This study is limited by its single-center retrospective nature. A considerable proportion of patients were on treatment at the data cutoff, which resulted in a shorter follow-up duration for the second regimen. Similarly, the clinical benefit rate could not be assessed because of differences in the follow-up durations between preceding and following treatments. The effects of unmeasured confoundings, including treatments other than CDK4/6i- or EVE-based regimens, cannot be eliminated. In particular, a significant portion of patients in cases for which CDK4/6i were unaffordable for the first-line treatment was expected to receive endocrine treatment before CDK4/6i were added to the treatment. This could adversely affect the treatment outcomes of the CDK4/6i [25]. Lastly, imbalances in the baseline characteristics should be considered when interpreting the results. However, the lack of statistically significant differences in the major survival outcomes, despite the unfavorable clinical characteristics of the E→C group, further supports the results of this study.
In conclusion, although the CDK4/6i-based regimen should be considered as an earlier line of treatment given the favorable survival outcomes, tumor responses, times to subsequent chemotherapy, and reduced treatment discontinuation related to toxicity, CDK4/6i- and EVE-based treatments can be valid options in circumstances where the other treatment had been already given.

Electronic Supplementary Material

Supplementary materials are available at Cancer Research and Treatment website (https://www.e-crt.org).

Notes

Ethical Statement

This study was approved by the Institutional Review Board of the Asan Medical Center (#2021-0111) and conducted in accordance with the Declaration of Helsinki. The IRB granted an informed-consent waiver for this retrospective study.

Author Contributions

Conceived and designed the analysis: Kim SB.

Collected the data: Jeong H.

Contributed data or analysis tools: Jeong JH, Kim JE, Ahn JH, Jung KH.

Performed the analysis: Jeong H.

Wrote the paper: Jeong H, Jeong JH.

Conflict of interest

KHJ reports personal fees from AstraZeneca, personal fees from Roche, personal fees from Celgene, personal fees from Novartis, personal fees from Takeda, outside the submitted work.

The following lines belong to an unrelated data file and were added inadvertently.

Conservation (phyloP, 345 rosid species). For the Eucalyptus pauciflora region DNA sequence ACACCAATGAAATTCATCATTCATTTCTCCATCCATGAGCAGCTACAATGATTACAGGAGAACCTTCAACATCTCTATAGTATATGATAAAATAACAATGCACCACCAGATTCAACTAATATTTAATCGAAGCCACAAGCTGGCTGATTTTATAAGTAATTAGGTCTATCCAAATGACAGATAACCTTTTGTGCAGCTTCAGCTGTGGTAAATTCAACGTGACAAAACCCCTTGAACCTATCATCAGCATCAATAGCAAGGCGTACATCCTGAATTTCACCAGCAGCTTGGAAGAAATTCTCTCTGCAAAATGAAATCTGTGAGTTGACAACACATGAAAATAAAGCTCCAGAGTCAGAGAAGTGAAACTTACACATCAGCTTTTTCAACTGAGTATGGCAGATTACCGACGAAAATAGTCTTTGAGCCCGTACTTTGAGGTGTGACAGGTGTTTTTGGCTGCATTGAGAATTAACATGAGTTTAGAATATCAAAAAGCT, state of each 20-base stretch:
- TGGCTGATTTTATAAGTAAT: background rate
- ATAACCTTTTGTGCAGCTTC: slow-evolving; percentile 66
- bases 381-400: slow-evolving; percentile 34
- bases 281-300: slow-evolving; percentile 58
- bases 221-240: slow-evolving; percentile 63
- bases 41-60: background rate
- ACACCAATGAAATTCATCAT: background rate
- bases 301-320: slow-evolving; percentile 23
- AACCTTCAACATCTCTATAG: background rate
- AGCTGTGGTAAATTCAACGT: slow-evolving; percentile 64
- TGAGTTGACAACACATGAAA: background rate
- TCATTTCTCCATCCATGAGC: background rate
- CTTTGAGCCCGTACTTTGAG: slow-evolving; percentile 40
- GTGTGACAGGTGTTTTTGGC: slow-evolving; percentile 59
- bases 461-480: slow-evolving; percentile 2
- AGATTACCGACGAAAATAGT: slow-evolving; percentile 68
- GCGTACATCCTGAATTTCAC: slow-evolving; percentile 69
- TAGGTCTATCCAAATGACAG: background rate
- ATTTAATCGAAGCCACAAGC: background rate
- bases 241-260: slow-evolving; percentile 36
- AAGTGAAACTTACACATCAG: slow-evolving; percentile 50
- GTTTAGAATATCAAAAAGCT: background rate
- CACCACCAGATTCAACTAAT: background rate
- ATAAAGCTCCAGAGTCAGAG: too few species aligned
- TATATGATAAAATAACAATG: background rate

S-BK reports research funding from Novartis, Sanofi-Aventis and DongKook Pharm Co. and has participated as a consultant in advisory boards for Novartis, AstraZeneca, Lilly, Enzychem, Dae Hwa Pharmaceutical Co. Ltd, ISU Abxis, and Daiichi-Sankyo, outside the submitted work. All remaining authors have declared no conflicts of interest.

Fig. 1
CONSORT diagram. CDK4/6i, cyclin-dependent kinase 4/6 inhibitor; EVE, everolimus.
crt-2021-205f1.jpg
Fig. 2
Survival outcomes. (A) Overall survival from the start of preceding regimen. (B) Progression-free survivalC+E, composite progression-free survival from the start of preceding regimen to the event of the following regimen between CDK4/6i or EVE-based regimens. (C) Progression-free survivalC, progression-free survival for CDK4/6i-based regimen. (D) Progression-free survivalE, progression-free survival for EVE-based regimen. (E) Progression-free survival1, progression-free survival for the preceding regimen and (F) progression-free survival2, progression-free survival for the following regimen between CDK4/6i- and EVE-based regimens. C or CDK4/6i, cyclin-dependent kinase 4/6 inhibitor; CI, confidence interval; E or EVE, everolimus; NE, not estimated.
crt-2021-205f2.jpg
Fig. 3
Swimmer plot for treatment duration. (A) C→E group. (B) E→C group. C or CDK4/6i, cyclin-dependent kinase 4/6 inhibitors; E or EVE, everolimus. Black arrows indicate ongoing treatment.
crt-2021-205f3.jpg
Table 1
Baseline characteristics